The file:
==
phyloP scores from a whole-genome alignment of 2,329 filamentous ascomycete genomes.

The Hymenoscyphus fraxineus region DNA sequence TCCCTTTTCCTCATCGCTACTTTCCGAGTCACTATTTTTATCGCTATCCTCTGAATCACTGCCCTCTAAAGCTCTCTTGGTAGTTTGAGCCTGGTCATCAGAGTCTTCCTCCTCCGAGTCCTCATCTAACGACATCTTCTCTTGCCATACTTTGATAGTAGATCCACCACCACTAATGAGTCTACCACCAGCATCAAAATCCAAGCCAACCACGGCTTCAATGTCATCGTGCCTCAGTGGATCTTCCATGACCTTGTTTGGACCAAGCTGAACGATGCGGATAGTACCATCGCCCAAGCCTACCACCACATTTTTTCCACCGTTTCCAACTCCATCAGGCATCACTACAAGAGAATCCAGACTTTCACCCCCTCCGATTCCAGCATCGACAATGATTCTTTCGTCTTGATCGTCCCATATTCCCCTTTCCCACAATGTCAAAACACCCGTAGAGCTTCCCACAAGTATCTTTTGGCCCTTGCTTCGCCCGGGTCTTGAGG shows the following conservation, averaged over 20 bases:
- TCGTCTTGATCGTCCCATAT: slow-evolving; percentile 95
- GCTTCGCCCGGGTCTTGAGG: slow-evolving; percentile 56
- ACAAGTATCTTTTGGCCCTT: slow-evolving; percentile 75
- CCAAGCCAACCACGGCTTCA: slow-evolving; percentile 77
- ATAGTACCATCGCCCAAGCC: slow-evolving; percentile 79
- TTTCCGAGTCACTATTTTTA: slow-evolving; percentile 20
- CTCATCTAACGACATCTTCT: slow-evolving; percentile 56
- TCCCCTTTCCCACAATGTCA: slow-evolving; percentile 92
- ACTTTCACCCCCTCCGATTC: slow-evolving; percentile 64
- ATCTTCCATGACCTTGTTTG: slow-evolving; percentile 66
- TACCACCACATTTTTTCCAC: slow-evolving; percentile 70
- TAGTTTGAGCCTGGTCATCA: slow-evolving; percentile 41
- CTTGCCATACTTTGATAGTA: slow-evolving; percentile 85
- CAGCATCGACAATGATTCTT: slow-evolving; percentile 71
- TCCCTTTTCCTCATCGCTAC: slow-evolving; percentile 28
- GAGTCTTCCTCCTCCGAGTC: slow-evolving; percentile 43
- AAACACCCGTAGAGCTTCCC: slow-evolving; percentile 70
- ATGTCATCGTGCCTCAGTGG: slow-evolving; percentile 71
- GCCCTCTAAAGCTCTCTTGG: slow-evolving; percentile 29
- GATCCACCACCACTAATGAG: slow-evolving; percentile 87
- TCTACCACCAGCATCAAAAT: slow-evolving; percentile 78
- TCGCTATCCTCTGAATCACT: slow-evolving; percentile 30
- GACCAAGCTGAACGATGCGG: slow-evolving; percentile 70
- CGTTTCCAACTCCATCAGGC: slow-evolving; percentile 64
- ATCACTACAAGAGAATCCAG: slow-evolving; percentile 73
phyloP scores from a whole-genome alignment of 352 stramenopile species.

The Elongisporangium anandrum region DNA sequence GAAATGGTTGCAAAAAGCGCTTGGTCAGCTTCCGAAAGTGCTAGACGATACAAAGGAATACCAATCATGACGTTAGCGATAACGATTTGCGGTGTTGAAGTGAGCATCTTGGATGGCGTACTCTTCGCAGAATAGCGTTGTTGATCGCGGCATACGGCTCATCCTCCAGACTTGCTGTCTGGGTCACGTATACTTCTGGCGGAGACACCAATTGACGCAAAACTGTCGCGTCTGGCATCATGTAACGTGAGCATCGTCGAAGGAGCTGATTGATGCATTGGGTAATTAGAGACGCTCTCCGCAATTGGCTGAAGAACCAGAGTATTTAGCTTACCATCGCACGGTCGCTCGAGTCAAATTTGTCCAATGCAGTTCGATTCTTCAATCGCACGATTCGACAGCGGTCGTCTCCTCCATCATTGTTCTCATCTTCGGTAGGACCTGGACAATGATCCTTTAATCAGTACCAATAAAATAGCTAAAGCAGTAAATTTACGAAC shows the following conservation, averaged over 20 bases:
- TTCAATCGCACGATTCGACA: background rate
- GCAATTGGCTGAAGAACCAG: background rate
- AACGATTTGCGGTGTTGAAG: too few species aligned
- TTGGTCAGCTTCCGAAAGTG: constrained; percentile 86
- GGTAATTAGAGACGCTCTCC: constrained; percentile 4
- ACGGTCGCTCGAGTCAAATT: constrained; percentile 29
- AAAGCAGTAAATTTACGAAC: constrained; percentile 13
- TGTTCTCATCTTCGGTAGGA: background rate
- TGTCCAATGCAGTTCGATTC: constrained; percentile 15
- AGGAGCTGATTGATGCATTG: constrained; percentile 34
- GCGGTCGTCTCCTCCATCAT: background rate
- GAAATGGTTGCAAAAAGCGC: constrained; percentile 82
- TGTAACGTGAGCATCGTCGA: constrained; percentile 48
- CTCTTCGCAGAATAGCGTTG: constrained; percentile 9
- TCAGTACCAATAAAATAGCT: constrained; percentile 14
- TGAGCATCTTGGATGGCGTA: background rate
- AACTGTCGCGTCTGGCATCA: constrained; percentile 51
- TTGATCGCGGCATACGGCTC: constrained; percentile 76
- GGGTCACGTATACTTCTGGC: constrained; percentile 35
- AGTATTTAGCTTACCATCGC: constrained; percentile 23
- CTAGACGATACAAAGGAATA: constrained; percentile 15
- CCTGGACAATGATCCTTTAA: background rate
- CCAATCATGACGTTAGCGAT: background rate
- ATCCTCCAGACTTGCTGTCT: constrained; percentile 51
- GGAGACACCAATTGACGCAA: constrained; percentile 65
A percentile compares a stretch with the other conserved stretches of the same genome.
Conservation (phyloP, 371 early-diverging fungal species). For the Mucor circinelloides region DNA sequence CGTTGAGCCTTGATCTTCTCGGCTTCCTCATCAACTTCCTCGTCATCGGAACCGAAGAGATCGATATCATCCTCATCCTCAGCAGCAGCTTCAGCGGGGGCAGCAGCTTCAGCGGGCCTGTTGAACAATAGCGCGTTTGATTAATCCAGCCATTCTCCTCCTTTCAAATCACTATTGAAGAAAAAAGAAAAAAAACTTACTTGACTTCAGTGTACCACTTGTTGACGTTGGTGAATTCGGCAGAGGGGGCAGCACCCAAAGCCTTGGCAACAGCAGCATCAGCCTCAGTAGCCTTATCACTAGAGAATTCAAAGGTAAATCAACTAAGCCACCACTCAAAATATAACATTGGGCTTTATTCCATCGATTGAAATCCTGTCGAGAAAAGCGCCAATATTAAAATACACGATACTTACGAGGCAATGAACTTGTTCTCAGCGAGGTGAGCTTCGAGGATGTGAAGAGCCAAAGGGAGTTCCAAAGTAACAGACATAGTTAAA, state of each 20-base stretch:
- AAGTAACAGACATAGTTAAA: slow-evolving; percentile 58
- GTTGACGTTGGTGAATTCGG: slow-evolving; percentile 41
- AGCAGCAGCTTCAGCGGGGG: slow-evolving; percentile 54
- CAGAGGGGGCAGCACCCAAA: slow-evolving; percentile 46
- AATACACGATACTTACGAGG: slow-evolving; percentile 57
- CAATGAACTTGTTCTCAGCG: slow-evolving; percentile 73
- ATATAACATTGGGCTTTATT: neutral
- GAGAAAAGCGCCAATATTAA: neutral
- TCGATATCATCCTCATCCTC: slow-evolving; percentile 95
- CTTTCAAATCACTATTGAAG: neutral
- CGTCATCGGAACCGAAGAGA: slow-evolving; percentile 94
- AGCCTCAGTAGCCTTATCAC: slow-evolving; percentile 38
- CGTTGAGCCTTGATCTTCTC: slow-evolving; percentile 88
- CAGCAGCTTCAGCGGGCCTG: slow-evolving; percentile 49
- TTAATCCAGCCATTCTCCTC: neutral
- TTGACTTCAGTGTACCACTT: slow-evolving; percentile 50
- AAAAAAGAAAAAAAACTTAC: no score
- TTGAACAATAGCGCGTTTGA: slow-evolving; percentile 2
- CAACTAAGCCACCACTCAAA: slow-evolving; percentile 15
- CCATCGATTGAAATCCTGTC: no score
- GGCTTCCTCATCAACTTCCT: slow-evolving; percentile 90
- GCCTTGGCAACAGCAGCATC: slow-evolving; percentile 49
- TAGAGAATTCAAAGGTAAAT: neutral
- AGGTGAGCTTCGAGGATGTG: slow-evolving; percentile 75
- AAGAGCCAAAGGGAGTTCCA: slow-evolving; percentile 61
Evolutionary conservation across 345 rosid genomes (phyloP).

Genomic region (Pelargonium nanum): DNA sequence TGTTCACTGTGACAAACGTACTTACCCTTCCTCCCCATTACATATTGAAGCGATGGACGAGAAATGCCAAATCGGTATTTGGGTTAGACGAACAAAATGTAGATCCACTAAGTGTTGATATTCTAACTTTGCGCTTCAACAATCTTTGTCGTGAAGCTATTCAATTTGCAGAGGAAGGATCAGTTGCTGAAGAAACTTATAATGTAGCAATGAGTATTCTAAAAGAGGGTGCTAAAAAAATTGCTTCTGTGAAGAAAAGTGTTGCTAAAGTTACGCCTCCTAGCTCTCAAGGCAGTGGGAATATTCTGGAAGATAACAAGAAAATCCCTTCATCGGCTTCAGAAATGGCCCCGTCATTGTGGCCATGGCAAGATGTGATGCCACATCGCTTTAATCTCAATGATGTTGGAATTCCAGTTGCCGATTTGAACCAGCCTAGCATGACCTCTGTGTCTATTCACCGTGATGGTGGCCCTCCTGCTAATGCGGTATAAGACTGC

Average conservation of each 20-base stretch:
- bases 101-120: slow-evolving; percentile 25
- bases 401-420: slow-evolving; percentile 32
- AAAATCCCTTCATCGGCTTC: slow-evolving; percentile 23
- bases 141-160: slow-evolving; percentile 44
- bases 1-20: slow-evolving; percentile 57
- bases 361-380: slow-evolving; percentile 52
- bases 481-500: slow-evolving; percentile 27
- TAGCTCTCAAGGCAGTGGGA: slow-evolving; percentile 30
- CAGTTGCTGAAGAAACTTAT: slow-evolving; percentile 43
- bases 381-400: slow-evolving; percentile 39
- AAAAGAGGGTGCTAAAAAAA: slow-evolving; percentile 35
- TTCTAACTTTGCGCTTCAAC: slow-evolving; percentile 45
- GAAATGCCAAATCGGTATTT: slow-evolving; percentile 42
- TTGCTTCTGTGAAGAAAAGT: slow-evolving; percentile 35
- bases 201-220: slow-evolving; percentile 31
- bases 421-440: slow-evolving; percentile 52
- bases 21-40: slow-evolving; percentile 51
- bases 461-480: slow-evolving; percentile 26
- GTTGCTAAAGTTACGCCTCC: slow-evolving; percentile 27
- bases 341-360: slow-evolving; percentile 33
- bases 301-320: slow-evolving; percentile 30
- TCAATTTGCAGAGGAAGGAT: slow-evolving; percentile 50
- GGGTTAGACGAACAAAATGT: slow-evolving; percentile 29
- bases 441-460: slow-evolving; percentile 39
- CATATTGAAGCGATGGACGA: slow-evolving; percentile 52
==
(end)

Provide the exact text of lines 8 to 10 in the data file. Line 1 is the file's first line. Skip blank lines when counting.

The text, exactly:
- TTTCCGAGTCACTATTTTTA: slow-evolving; percentile 20
- CTCATCTAACGACATCTTCT: slow-evolving; percentile 56
- TCCCCTTTCCCACAATGTCA: slow-evolving; percentile 92